Who Pays Taxes?

A mountain of literature documents the unfairness in our tax system. Laws in the majority of states are rife with dodges that permit large corporations to avoid paying tax on a significant share of their profits. These dodges include depreciation rules, exemptions, deductions, credits, tax sheltering, accelerated depreciation allowances, special tax provisions for particular business sectors, debt finance, and tax planning.

In 2008 the Government Accountability Office reported that about two-thirds of corporations, including the vast majority of foreign companies operating here, legally paid no income taxes. “Less government” translates to “protecting corporate interests” or “corporate welfare.”

The Treasury Department estimates that various corporate tax breaks will cost the federal government more than $1.2 trillion between 2008 and 2017.

For the last 40 years anti-union business organizations and media bloviators have undermined or virtually decimated private sector unions. They are now determined to destroy unions in the public sector. Read more.

“Local governments have seen their budgets under enormous strain because of the recession and, in some cases, unwise ‘anti-tax’ policies that have benefited the wealthy,” says Marty Wolfson, director of the Notre Dame labor studies program and former economist with the Federal Reserve Board.




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The Institute on Taxation and Economic Policy found that that the wealthiest 1 percent of Massachusetts residents paid only 4.8 percent of their income in taxes, while 80 percent of middle-and low-income residents paid more than 10 percent of their income. In other words, the burden of financing public services rested primarily on those who could least afford it.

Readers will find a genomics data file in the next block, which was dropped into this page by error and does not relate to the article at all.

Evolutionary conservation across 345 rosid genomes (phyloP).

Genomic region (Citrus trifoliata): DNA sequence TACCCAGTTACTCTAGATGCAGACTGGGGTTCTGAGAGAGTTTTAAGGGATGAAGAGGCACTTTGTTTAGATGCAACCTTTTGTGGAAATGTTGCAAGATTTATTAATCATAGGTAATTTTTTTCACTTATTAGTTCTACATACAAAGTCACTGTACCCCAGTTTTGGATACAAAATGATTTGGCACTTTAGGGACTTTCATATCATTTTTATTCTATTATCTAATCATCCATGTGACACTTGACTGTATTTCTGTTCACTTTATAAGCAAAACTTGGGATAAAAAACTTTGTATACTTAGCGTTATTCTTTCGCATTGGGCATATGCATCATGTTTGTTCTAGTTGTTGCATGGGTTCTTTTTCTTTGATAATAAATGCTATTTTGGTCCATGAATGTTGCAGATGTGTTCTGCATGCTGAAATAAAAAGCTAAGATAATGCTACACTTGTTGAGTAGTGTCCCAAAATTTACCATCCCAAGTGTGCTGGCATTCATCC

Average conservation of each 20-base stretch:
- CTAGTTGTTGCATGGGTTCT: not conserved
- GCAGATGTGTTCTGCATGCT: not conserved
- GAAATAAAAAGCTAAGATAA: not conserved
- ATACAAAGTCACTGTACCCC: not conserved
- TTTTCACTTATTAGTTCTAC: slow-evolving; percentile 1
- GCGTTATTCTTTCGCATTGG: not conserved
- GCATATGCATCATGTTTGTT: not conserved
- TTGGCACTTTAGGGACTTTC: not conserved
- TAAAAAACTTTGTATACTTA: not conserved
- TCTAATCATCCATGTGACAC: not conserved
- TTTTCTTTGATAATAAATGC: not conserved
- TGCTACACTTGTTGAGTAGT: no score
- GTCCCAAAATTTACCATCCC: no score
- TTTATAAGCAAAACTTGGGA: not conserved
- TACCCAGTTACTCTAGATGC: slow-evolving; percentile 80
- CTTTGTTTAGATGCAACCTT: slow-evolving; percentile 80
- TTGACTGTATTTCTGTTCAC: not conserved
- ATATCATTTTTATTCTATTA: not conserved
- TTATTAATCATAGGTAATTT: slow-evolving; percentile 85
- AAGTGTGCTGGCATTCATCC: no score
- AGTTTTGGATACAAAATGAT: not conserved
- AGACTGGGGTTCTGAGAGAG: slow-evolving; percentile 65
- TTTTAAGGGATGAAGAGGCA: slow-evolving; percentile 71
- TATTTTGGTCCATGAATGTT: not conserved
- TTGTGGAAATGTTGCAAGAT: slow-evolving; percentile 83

A second component of tax unfairness is that public services are funded largely by the personal income tax. Some defend the top 1 percent of Americans, who pay about a third of all income taxes. But this does not tell the whole story.

Consider tax shelters. Taxpayers in the top 1 percent receive much of their income not from wages but from investments. Capital gains are taxed at a much lower marginal rate. The tax rules on corporate, capital gains, dividend, estate, and interest taxes primarily benefit the economic elites, not working people.

Working people pay taxes on a bigger share of their earnings than the rich. They’re hit more by Social Security taxes, excise levies, and tariffs.

Payroll taxes also unfairly gouge middle- and low-income folks. The employer’s share of the Social Security tax is actually a levy on wages, since employers reduce wages to compensate for that tax. And when property taxes and fuel taxes are included in the equation, it is clear that our tax system is painfully unfair to middle- and low-income people.

A version of this article appeared in Labor Notes #380, November 2010. Don't miss an issue, subscribe today.